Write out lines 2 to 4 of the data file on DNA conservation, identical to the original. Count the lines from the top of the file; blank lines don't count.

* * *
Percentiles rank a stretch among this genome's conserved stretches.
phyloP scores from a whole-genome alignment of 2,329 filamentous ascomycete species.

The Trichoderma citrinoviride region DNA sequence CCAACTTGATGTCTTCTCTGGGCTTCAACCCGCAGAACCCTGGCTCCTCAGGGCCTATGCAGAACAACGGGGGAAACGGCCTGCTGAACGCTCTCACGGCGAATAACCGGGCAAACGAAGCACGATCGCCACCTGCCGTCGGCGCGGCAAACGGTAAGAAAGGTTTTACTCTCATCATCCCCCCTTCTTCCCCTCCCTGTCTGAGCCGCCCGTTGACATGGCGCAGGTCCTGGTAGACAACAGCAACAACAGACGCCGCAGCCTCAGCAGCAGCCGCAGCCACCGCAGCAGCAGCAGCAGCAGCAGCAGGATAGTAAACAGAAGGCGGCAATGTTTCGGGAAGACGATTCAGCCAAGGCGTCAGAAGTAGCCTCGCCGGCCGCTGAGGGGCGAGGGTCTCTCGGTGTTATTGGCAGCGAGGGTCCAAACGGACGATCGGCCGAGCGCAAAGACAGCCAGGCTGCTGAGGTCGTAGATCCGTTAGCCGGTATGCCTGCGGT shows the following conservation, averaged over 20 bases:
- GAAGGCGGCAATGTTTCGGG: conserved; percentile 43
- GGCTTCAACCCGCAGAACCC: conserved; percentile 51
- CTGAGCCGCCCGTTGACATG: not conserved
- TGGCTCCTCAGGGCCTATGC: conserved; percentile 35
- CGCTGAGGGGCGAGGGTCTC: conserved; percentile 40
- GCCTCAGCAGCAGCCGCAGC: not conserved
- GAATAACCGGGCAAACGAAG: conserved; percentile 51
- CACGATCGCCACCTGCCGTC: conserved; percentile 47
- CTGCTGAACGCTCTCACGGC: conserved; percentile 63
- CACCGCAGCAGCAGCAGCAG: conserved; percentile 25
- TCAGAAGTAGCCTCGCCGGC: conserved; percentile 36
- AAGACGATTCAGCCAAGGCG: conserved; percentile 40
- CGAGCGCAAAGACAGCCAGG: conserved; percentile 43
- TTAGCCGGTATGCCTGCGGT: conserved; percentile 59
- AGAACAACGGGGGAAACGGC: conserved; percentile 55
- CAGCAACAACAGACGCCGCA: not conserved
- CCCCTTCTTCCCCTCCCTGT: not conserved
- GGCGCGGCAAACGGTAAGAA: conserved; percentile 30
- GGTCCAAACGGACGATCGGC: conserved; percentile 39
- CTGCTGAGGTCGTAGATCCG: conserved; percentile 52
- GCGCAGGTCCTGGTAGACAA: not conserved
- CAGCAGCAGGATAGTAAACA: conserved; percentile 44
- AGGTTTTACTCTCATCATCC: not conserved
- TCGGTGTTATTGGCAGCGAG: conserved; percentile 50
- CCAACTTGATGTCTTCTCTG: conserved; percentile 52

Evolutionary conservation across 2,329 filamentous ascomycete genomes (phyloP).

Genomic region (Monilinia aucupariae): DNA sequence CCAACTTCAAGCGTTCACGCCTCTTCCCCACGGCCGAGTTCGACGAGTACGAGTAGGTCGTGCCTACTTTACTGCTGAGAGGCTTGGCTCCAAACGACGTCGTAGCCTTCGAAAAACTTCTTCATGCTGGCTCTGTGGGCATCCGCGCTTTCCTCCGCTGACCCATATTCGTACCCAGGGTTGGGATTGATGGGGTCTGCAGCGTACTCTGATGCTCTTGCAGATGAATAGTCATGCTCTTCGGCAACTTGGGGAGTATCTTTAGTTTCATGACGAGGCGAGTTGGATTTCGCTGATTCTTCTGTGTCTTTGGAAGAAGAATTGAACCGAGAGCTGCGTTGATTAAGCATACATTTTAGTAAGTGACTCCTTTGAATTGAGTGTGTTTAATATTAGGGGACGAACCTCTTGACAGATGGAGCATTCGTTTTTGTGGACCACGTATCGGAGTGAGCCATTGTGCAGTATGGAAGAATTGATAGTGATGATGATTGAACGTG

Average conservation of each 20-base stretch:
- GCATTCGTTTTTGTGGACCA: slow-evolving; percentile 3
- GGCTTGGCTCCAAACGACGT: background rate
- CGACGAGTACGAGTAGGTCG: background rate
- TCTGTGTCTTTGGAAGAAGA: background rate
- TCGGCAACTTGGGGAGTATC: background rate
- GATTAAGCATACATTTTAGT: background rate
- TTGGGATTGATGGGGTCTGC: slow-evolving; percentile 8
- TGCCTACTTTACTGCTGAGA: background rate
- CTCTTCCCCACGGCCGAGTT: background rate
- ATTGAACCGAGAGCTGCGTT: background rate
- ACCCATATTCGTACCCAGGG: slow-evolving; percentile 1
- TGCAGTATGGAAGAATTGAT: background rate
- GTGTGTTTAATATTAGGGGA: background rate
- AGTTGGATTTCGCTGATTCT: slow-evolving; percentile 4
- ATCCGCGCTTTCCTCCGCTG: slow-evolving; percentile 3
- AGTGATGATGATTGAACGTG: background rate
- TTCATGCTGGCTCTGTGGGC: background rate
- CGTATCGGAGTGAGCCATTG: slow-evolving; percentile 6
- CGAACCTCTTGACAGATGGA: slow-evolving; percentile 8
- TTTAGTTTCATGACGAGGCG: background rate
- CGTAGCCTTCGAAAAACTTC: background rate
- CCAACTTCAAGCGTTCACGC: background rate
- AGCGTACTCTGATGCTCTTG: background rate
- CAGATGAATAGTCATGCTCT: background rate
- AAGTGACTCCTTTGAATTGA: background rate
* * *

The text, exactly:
phyloP scores from a whole-genome alignment of 2,329 filamentous ascomycete species.

The Trichoderma citrinoviride region DNA sequence CCAACTTGATGTCTTCTCTGGGCTTCAACCCGCAGAACCCTGGCTCCTCAGGGCCTATGCAGAACAACGGGGGAAACGGCCTGCTGAACGCTCTCACGGCGAATAACCGGGCAAACGAAGCACGATCGCCACCTGCCGTCGGCGCGGCAAACGGTAAGAAAGGTTTTACTCTCATCATCCCCCCTTCTTCCCCTCCCTGTCTGAGCCGCCCGTTGACATGGCGCAGGTCCTGGTAGACAACAGCAACAACAGACGCCGCAGCCTCAGCAGCAGCCGCAGCCACCGCAGCAGCAGCAGCAGCAGCAGCAGGATAGTAAACAGAAGGCGGCAATGTTTCGGGAAGACGATTCAGCCAAGGCGTCAGAAGTAGCCTCGCCGGCCGCTGAGGGGCGAGGGTCTCTCGGTGTTATTGGCAGCGAGGGTCCAAACGGACGATCGGCCGAGCGCAAAGACAGCCAGGCTGCTGAGGTCGTAGATCCGTTAGCCGGTATGCCTGCGGT shows the following conservation, averaged over 20 bases:
- GAAGGCGGCAATGTTTCGGG: conserved; percentile 43